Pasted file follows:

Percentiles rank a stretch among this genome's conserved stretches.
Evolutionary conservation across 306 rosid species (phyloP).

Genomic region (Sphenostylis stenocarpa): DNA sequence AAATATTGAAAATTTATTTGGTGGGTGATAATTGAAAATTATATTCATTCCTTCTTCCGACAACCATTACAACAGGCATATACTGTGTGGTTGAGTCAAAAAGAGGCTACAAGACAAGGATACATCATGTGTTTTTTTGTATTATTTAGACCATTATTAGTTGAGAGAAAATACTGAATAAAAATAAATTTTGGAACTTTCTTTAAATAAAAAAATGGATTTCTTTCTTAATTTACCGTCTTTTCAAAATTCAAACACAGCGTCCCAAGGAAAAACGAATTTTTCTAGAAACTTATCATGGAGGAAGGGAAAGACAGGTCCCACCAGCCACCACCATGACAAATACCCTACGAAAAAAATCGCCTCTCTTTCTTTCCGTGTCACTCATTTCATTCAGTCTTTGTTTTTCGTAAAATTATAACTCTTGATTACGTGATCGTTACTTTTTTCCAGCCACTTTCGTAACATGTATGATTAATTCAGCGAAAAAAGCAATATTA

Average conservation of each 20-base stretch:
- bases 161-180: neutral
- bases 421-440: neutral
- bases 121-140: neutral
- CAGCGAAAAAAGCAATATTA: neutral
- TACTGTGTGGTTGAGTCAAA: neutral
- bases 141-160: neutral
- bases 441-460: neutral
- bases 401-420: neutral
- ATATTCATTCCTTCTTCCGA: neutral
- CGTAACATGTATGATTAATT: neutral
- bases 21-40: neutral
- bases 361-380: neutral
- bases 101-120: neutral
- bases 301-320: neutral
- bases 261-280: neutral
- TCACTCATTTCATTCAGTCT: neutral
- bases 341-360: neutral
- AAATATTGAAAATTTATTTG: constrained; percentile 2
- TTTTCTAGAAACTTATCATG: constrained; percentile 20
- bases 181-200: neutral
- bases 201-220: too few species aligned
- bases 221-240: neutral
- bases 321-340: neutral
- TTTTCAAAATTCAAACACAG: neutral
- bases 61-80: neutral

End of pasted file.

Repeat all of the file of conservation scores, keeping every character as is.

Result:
Percentiles rank a stretch among this genome's conserved stretches.
Evolutionary conservation across 306 rosid species (phyloP).

Genomic region (Sphenostylis stenocarpa): DNA sequence AAATATTGAAAATTTATTTGGTGGGTGATAATTGAAAATTATATTCATTCCTTCTTCCGACAACCATTACAACAGGCATATACTGTGTGGTTGAGTCAAAAAGAGGCTACAAGACAAGGATACATCATGTGTTTTTTTGTATTATTTAGACCATTATTAGTTGAGAGAAAATACTGAATAAAAATAAATTTTGGAACTTTCTTTAAATAAAAAAATGGATTTCTTTCTTAATTTACCGTCTTTTCAAAATTCAAACACAGCGTCCCAAGGAAAAACGAATTTTTCTAGAAACTTATCATGGAGGAAGGGAAAGACAGGTCCCACCAGCCACCACCATGACAAATACCCTACGAAAAAAATCGCCTCTCTTTCTTTCCGTGTCACTCATTTCATTCAGTCTTTGTTTTTCGTAAAATTATAACTCTTGATTACGTGATCGTTACTTTTTTCCAGCCACTTTCGTAACATGTATGATTAATTCAGCGAAAAAAGCAATATTA

Average conservation of each 20-base stretch:
- bases 161-180: neutral
- bases 421-440: neutral
- bases 121-140: neutral
- CAGCGAAAAAAGCAATATTA: neutral
- TACTGTGTGGTTGAGTCAAA: neutral
- bases 141-160: neutral
- bases 441-460: neutral
- bases 401-420: neutral
- ATATTCATTCCTTCTTCCGA: neutral
- CGTAACATGTATGATTAATT: neutral
- bases 21-40: neutral
- bases 361-380: neutral
- bases 101-120: neutral
- bases 301-320: neutral
- bases 261-280: neutral
- TCACTCATTTCATTCAGTCT: neutral
- bases 341-360: neutral
- AAATATTGAAAATTTATTTG: constrained; percentile 2
- TTTTCTAGAAACTTATCATG: constrained; percentile 20
- bases 181-200: neutral
- bases 201-220: too few species aligned
- bases 221-240: neutral
- bases 321-340: neutral
- TTTTCAAAATTCAAACACAG: neutral
- bases 61-80: neutral